published Thursday, October 21st, 2010

School prayer and the law

Hamilton County Schools Superintendent Jim Scales responded correctly to a complaint about prayers broadcast over loudspeakers at school-sponsored football games here. He ordered an end to them. The superintendent e-mailed all principals in the school system on Tuesday, reminding them that the U.S. Supreme Court had ruled such prayers unconstitutional and that the practice should be stopped. School administrators should comply immediately.

Doing so won’t be popular. Indeed, Scales said he’s already received many complaints about the decision to ban prayers at school events. He will receive more. That doesn’t matter. Compliance with the law does. His decision, in fact, does not prevent any individual from praying or otherwise exercising his or her religious freedom. Rather, it properly upholds and honors constitutional principles and government neutrality toward religion.

Putting an end to prayers at ball games — and, presumably at all other school events like graduation ceremonies — does not undermine those principals. Neither does it encroach on individual freedom. It simply and clearly sustains well-established laws that say schools and school sponsored groups cannot promote a religious message or give an official endorsement to religious beliefs. That is an important principle in contemporary society.

Those who rail against the law banning school prayer here and elsewhere are short-sighted. They overlook the fact the public schools by nature serve a diverse population — predominantly Christian to be sure, but with many Jewish, Muslim, Buddhist, Hindu, agnostic and atheist students as well. The schools are funded by all taxpayers and therefore should be free of any school-approved religious activity. Public prayer at a school event oversteps that sensible requirement.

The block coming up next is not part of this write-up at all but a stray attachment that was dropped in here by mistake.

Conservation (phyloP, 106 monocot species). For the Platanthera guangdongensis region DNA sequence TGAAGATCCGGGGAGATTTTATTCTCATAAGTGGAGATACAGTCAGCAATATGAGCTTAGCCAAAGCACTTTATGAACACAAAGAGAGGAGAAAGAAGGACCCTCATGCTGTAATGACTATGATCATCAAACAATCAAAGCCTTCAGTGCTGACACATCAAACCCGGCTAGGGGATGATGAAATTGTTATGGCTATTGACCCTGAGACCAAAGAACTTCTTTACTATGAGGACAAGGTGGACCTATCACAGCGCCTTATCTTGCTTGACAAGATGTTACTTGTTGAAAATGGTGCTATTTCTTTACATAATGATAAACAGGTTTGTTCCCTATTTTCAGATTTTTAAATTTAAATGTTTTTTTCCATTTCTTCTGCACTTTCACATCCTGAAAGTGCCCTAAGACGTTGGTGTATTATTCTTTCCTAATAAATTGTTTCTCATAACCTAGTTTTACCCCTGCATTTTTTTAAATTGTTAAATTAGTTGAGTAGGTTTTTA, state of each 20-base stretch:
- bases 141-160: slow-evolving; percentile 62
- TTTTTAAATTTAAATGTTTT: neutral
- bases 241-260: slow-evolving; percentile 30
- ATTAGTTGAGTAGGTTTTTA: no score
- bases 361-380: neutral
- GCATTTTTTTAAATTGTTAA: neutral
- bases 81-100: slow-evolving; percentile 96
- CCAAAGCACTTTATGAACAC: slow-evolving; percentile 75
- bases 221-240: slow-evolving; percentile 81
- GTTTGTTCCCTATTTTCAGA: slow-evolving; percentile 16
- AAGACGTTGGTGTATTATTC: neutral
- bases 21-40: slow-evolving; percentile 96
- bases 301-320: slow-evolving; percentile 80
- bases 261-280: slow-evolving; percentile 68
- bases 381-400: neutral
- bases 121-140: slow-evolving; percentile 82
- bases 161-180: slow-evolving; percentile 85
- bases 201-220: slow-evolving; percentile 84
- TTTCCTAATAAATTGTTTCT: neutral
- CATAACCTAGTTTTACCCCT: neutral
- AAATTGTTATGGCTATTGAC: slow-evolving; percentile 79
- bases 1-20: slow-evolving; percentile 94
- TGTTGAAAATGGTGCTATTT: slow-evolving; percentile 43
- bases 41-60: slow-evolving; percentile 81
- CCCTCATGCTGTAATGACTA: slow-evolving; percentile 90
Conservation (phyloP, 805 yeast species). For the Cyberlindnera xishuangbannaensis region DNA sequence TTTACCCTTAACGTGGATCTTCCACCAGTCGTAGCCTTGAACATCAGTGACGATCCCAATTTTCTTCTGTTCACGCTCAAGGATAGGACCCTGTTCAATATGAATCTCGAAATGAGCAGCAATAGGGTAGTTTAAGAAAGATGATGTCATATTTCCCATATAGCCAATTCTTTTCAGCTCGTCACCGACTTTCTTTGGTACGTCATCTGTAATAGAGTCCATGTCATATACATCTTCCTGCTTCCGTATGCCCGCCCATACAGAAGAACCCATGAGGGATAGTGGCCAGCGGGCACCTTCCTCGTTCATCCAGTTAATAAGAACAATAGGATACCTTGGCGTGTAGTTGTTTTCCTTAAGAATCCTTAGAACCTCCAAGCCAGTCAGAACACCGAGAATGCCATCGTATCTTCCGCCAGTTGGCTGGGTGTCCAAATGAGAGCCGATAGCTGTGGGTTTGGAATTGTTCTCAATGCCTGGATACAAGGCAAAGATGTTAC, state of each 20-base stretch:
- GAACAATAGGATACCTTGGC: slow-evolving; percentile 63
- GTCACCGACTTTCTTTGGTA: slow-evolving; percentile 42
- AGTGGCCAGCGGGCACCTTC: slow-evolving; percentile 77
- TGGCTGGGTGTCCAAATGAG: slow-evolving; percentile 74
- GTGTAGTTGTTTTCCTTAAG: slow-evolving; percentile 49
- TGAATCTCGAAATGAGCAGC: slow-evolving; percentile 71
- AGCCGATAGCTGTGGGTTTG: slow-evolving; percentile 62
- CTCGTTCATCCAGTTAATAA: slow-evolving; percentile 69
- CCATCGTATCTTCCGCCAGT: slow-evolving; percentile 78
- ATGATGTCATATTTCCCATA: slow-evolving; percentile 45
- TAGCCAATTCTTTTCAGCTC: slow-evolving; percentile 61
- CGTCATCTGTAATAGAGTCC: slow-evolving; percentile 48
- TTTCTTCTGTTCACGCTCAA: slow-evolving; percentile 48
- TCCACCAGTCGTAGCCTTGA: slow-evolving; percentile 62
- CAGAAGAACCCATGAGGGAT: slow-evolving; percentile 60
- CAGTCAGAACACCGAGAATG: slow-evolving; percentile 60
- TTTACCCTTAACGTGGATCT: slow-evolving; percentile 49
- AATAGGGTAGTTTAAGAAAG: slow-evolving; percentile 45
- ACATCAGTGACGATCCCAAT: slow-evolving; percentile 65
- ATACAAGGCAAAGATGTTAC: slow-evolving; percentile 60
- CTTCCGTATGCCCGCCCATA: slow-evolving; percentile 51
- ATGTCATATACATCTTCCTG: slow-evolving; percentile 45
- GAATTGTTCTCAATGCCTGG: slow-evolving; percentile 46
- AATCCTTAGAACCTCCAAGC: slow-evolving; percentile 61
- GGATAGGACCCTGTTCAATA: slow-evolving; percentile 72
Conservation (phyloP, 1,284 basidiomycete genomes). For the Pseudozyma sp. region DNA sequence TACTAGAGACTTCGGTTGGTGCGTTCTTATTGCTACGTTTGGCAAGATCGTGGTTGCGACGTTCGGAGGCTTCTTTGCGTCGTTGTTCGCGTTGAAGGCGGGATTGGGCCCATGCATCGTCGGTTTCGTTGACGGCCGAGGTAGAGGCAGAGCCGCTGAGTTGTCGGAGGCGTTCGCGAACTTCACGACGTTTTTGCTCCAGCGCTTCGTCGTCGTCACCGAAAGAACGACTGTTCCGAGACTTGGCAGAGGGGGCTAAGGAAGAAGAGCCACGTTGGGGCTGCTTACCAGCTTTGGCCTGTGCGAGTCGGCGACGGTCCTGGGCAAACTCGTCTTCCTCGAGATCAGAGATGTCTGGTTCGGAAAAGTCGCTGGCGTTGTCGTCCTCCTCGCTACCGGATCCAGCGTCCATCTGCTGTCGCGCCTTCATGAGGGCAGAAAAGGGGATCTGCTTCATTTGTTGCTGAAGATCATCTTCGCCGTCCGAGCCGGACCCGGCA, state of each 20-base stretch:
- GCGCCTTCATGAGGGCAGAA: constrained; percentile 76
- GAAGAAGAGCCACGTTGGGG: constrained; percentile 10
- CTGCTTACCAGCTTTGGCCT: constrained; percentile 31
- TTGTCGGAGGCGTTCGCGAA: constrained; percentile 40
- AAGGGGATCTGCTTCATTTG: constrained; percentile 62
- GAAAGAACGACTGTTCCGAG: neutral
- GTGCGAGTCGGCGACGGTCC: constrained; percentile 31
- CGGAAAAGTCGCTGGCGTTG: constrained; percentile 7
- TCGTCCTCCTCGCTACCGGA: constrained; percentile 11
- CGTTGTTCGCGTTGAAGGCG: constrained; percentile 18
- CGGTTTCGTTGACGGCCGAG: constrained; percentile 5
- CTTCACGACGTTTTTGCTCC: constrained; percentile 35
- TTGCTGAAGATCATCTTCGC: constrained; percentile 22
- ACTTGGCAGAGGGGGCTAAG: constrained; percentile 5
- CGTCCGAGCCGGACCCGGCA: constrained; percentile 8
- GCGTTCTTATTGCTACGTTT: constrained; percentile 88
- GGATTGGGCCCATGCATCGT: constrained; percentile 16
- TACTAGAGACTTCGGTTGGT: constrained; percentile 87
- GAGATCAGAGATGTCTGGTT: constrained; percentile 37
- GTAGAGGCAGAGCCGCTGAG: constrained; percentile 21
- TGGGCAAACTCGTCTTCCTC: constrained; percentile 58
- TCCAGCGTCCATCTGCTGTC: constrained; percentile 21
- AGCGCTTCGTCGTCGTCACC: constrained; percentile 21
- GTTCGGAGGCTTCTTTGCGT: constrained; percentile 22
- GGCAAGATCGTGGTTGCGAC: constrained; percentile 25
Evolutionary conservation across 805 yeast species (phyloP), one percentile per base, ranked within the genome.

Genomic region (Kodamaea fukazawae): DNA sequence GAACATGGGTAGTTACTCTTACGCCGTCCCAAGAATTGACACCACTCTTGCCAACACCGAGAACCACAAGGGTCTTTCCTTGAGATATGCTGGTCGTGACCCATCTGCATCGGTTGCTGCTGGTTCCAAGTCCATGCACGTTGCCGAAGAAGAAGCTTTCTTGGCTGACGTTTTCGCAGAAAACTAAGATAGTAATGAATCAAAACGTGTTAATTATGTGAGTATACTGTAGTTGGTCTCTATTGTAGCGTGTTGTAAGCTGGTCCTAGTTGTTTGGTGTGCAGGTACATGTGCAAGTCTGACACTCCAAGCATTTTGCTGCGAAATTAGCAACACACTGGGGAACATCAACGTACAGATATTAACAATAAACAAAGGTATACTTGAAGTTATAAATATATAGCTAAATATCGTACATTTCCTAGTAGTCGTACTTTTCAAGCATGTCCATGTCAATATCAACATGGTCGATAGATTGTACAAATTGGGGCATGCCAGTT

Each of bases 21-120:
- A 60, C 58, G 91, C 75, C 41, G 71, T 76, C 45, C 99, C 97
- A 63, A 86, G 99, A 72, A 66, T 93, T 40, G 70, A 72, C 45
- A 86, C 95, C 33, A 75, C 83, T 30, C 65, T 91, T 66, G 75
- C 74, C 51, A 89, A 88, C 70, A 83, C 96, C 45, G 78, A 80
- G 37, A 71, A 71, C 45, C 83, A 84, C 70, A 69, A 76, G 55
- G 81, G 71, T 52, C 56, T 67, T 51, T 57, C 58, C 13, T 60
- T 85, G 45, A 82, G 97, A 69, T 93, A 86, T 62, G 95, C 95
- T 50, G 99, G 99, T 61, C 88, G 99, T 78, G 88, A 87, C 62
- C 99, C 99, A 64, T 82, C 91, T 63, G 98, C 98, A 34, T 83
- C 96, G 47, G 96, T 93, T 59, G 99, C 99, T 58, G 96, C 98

Public prayer at school events here is not a new phenomenon. Despite the law, it’s gone on for years without serious complaint. That changed last week when the Freedom from Religion Foundation, acting on behalf of some students from Soddy-Daisy High School, sent a letter to Scales demanding that the school system end the custom of prayers at the school’s football games and graduation ceremonies. The missive pointedly reminded Scales that the prayers were “unconstitutional” and said that if changes were not implemented the foundation would take steps to “remedy this serious and flagrant violation of the First Amendment.”

Scales’ order to end the prayers is the appropriate response. Religion and prayer are private and should be free of any government control or influence. Parents and religious institutions, not taxpayer-funded schools, should provide religious training. Promotion or support of prayer or religion at a public school might be popular, but it is against the law: it inherently favors the majority’s religion, leaves those with other beliefs feeling left out. Putting an end to the practice is the right thing to do.

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librul said...

Huzzah and thank you!

October 21, 2010 at 9:42 a.m.
acerigger said...

A "moment of silence" before any school or govt. event seems like a no-brainer to me. Attendees could pray, or not, as they see fit.

October 21, 2010 at 11:55 a.m.
librul said...

By the way, is the decalogue still displayed in Soddy Daisy City Hall? If so, the students and their parents should get on it.

October 21, 2010 at 6:25 p.m.
Freedom_Czar said...